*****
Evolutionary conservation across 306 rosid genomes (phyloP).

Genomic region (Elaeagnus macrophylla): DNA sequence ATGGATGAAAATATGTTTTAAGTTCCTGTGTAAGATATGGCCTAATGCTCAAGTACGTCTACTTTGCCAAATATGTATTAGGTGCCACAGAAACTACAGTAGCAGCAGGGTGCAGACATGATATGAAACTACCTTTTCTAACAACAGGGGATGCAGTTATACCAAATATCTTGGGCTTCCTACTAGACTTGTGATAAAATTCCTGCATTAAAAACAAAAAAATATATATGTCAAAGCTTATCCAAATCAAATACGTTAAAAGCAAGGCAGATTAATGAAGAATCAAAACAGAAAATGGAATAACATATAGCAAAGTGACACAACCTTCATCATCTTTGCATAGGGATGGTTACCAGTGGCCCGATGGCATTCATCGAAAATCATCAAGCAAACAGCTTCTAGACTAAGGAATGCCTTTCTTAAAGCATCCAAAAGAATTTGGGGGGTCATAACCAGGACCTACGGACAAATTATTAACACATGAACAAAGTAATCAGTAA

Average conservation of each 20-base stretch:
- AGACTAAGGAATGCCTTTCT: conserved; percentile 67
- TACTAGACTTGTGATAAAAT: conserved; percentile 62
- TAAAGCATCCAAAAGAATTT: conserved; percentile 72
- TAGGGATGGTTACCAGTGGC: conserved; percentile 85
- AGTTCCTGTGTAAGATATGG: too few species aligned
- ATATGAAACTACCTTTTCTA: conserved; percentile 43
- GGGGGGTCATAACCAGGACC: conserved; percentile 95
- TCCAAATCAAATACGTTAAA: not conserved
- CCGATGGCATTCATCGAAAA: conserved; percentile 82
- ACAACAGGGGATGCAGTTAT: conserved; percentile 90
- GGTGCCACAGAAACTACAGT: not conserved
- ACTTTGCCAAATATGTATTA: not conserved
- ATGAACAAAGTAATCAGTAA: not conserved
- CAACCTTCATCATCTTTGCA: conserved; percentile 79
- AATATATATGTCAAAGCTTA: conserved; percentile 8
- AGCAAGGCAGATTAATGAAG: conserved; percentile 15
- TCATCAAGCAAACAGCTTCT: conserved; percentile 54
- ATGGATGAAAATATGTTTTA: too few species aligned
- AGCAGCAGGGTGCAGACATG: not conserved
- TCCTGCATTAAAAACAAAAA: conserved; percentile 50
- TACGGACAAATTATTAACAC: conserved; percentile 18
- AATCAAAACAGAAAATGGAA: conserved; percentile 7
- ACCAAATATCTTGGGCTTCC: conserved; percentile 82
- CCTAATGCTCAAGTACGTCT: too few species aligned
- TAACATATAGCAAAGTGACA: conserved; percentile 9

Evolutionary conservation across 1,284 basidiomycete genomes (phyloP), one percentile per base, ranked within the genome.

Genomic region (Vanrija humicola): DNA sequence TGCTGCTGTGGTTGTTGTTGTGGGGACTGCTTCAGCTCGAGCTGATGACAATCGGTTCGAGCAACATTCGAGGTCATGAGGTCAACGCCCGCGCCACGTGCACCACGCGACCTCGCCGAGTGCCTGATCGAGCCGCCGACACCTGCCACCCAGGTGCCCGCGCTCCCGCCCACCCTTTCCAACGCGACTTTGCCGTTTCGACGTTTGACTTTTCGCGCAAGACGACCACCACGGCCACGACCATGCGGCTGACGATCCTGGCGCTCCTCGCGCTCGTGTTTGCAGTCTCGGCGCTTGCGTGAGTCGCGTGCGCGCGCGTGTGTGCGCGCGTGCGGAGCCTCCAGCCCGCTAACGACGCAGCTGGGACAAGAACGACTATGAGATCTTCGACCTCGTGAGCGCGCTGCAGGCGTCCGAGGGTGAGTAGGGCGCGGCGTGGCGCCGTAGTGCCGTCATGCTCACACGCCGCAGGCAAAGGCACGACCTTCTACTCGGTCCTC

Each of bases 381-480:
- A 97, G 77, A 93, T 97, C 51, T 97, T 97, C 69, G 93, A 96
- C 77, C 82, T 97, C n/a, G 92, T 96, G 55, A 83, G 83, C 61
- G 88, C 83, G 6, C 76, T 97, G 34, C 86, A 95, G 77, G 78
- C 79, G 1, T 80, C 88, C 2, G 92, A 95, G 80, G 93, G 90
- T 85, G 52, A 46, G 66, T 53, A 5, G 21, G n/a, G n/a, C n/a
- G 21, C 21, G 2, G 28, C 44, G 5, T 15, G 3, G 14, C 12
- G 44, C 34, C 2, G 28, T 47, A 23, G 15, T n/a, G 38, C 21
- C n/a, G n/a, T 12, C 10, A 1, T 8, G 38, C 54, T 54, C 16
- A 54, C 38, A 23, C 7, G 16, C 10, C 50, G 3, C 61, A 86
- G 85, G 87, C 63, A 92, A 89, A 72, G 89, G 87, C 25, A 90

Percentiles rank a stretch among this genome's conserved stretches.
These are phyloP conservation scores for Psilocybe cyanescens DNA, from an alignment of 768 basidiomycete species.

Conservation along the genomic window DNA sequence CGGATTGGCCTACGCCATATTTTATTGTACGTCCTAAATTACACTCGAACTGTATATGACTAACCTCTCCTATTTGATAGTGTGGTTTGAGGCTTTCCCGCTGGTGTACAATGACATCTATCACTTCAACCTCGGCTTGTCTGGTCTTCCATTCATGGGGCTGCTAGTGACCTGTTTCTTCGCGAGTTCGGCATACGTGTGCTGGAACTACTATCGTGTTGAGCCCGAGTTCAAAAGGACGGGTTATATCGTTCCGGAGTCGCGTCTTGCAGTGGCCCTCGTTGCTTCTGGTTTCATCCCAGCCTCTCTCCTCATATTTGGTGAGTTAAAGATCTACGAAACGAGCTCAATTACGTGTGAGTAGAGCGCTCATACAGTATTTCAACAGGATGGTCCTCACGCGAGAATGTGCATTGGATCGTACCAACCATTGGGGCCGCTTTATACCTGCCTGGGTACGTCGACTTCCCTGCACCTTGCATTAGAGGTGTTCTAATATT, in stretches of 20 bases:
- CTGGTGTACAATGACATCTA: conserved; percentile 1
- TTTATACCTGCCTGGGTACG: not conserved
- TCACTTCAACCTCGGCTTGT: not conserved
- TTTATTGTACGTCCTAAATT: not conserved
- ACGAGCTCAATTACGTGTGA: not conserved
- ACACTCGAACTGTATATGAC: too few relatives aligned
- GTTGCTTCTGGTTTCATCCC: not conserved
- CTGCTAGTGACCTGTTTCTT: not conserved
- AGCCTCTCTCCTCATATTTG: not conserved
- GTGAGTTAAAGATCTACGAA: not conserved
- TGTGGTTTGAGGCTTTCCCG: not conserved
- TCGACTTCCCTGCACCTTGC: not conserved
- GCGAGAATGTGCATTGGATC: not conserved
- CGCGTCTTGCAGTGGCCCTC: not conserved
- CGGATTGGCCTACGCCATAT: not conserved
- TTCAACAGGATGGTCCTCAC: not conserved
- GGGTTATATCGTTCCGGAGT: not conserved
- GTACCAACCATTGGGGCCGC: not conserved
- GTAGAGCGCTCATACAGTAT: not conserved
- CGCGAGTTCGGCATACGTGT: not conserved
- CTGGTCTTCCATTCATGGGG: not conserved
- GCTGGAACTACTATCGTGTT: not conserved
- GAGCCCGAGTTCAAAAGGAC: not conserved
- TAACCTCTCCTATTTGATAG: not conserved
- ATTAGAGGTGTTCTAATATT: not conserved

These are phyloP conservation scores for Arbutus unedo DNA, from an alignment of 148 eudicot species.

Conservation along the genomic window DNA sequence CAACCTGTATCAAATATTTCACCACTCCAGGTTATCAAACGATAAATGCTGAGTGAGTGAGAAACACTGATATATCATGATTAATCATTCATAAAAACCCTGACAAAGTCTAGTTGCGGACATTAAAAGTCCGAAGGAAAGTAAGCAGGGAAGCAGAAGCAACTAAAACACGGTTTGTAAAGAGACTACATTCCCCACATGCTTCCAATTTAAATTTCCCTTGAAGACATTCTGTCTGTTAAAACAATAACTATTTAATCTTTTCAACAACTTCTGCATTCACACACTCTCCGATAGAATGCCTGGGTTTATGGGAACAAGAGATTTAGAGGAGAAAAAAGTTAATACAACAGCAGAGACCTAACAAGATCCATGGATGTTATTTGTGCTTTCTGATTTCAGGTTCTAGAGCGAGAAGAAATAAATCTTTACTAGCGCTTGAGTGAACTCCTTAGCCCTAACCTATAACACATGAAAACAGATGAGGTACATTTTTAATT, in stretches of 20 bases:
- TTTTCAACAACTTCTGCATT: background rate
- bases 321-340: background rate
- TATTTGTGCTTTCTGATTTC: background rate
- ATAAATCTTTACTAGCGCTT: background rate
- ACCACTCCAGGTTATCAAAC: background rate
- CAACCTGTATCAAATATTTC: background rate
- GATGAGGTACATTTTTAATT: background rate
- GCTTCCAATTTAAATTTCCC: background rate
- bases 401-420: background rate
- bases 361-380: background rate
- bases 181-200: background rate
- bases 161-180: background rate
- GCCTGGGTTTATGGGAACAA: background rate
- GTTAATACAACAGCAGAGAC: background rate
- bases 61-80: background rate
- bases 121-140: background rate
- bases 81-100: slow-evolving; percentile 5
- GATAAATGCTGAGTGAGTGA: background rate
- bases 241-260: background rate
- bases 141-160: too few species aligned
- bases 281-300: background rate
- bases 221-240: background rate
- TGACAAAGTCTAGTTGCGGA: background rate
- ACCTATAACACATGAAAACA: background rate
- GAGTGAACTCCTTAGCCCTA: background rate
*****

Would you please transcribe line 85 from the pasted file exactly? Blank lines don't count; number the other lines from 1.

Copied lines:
- GTTAATACAACAGCAGAGAC: background rate